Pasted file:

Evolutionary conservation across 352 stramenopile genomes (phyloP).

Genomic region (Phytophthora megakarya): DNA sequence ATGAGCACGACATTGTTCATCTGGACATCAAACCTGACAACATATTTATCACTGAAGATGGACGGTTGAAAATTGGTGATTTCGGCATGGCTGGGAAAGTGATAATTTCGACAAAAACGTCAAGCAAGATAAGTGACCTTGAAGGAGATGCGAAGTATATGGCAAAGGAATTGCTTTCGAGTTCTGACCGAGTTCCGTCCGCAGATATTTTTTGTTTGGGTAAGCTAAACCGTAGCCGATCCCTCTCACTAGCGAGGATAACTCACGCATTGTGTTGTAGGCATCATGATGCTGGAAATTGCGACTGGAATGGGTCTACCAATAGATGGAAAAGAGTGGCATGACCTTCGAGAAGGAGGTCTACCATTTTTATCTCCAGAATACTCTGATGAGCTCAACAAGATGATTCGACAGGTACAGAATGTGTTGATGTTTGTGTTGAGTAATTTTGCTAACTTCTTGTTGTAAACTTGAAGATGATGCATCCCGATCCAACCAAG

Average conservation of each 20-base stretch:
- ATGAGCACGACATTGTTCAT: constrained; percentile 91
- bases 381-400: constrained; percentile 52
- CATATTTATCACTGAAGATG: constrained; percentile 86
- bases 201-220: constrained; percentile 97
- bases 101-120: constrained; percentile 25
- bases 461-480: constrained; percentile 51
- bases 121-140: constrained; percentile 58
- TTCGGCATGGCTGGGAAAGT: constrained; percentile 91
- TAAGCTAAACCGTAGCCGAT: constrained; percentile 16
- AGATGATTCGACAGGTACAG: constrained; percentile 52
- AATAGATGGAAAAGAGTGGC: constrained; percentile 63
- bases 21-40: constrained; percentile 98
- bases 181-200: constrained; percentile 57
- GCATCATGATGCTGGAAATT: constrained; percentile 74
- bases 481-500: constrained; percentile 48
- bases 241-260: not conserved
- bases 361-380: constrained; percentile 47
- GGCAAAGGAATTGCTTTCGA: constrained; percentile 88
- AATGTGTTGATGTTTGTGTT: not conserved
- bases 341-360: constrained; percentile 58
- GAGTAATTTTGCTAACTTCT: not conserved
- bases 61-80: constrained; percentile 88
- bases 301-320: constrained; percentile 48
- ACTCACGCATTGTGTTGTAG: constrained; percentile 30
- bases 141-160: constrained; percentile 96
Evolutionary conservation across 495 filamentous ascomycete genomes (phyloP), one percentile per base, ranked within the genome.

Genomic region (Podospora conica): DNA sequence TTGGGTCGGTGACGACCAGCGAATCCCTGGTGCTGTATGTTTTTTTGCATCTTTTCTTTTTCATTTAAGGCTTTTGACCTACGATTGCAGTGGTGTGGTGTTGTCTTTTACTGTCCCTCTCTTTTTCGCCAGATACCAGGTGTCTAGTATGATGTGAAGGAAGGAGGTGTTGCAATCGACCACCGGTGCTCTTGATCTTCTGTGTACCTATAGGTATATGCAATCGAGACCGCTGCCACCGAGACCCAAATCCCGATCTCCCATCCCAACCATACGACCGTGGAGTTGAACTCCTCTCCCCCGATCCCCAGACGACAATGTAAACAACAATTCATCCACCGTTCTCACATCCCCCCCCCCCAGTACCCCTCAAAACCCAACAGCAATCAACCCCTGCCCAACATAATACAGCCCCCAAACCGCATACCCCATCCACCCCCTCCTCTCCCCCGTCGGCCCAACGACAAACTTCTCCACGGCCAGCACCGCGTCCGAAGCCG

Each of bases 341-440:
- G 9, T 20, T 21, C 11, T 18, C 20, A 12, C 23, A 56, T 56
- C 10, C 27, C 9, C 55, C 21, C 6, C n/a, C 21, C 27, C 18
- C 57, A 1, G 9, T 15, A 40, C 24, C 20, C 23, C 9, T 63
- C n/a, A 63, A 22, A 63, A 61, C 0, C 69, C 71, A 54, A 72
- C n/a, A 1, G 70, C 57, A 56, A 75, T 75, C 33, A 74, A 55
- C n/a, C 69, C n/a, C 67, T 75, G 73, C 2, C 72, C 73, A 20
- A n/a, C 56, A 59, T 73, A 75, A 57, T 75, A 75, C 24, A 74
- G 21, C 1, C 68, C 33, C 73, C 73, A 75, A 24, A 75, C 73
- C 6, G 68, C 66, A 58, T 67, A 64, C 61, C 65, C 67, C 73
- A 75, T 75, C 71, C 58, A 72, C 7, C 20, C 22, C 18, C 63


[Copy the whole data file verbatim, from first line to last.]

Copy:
Evolutionary conservation across 352 stramenopile genomes (phyloP).

Genomic region (Phytophthora megakarya): DNA sequence ATGAGCACGACATTGTTCATCTGGACATCAAACCTGACAACATATTTATCACTGAAGATGGACGGTTGAAAATTGGTGATTTCGGCATGGCTGGGAAAGTGATAATTTCGACAAAAACGTCAAGCAAGATAAGTGACCTTGAAGGAGATGCGAAGTATATGGCAAAGGAATTGCTTTCGAGTTCTGACCGAGTTCCGTCCGCAGATATTTTTTGTTTGGGTAAGCTAAACCGTAGCCGATCCCTCTCACTAGCGAGGATAACTCACGCATTGTGTTGTAGGCATCATGATGCTGGAAATTGCGACTGGAATGGGTCTACCAATAGATGGAAAAGAGTGGCATGACCTTCGAGAAGGAGGTCTACCATTTTTATCTCCAGAATACTCTGATGAGCTCAACAAGATGATTCGACAGGTACAGAATGTGTTGATGTTTGTGTTGAGTAATTTTGCTAACTTCTTGTTGTAAACTTGAAGATGATGCATCCCGATCCAACCAAG

Average conservation of each 20-base stretch:
- ATGAGCACGACATTGTTCAT: constrained; percentile 91
- bases 381-400: constrained; percentile 52
- CATATTTATCACTGAAGATG: constrained; percentile 86
- bases 201-220: constrained; percentile 97
- bases 101-120: constrained; percentile 25
- bases 461-480: constrained; percentile 51
- bases 121-140: constrained; percentile 58
- TTCGGCATGGCTGGGAAAGT: constrained; percentile 91
- TAAGCTAAACCGTAGCCGAT: constrained; percentile 16
- AGATGATTCGACAGGTACAG: constrained; percentile 52
- AATAGATGGAAAAGAGTGGC: constrained; percentile 63
- bases 21-40: constrained; percentile 98
- bases 181-200: constrained; percentile 57
- GCATCATGATGCTGGAAATT: constrained; percentile 74
- bases 481-500: constrained; percentile 48
- bases 241-260: not conserved
- bases 361-380: constrained; percentile 47
- GGCAAAGGAATTGCTTTCGA: constrained; percentile 88
- AATGTGTTGATGTTTGTGTT: not conserved
- bases 341-360: constrained; percentile 58
- GAGTAATTTTGCTAACTTCT: not conserved
- bases 61-80: constrained; percentile 88
- bases 301-320: constrained; percentile 48
- ACTCACGCATTGTGTTGTAG: constrained; percentile 30
- bases 141-160: constrained; percentile 96
Evolutionary conservation across 495 filamentous ascomycete genomes (phyloP), one percentile per base, ranked within the genome.

Genomic region (Podospora conica): DNA sequence TTGGGTCGGTGACGACCAGCGAATCCCTGGTGCTGTATGTTTTTTTGCATCTTTTCTTTTTCATTTAAGGCTTTTGACCTACGATTGCAGTGGTGTGGTGTTGTCTTTTACTGTCCCTCTCTTTTTCGCCAGATACCAGGTGTCTAGTATGATGTGAAGGAAGGAGGTGTTGCAATCGACCACCGGTGCTCTTGATCTTCTGTGTACCTATAGGTATATGCAATCGAGACCGCTGCCACCGAGACCCAAATCCCGATCTCCCATCCCAACCATACGACCGTGGAGTTGAACTCCTCTCCCCCGATCCCCAGACGACAATGTAAACAACAATTCATCCACCGTTCTCACATCCCCCCCCCCCAGTACCCCTCAAAACCCAACAGCAATCAACCCCTGCCCAACATAATACAGCCCCCAAACCGCATACCCCATCCACCCCCTCCTCTCCCCCGTCGGCCCAACGACAAACTTCTCCACGGCCAGCACCGCGTCCGAAGCCG

Each of bases 341-440:
- G 9, T 20, T 21, C 11, T 18, C 20, A 12, C 23, A 56, T 56
- C 10, C 27, C 9, C 55, C 21, C 6, C n/a, C 21, C 27, C 18
- C 57, A 1, G 9, T 15, A 40, C 24, C 20, C 23, C 9, T 63
- C n/a, A 63, A 22, A 63, A 61, C 0, C 69, C 71, A 54, A 72
- C n/a, A 1, G 70, C 57, A 56, A 75, T 75, C 33, A 74, A 55
- C n/a, C 69, C n/a, C 67, T 75, G 73, C 2, C 72, C 73, A 20
- A n/a, C 56, A 59, T 73, A 75, A 57, T 75, A 75, C 24, A 74
- G 21, C 1, C 68, C 33, C 73, C 73, A 75, A 24, A 75, C 73
- C 6, G 68, C 66, A 58, T 67, A 64, C 61, C 65, C 67, C 73
- A 75, T 75, C 71, C 58, A 72, C 7, C 20, C 22, C 18, C 63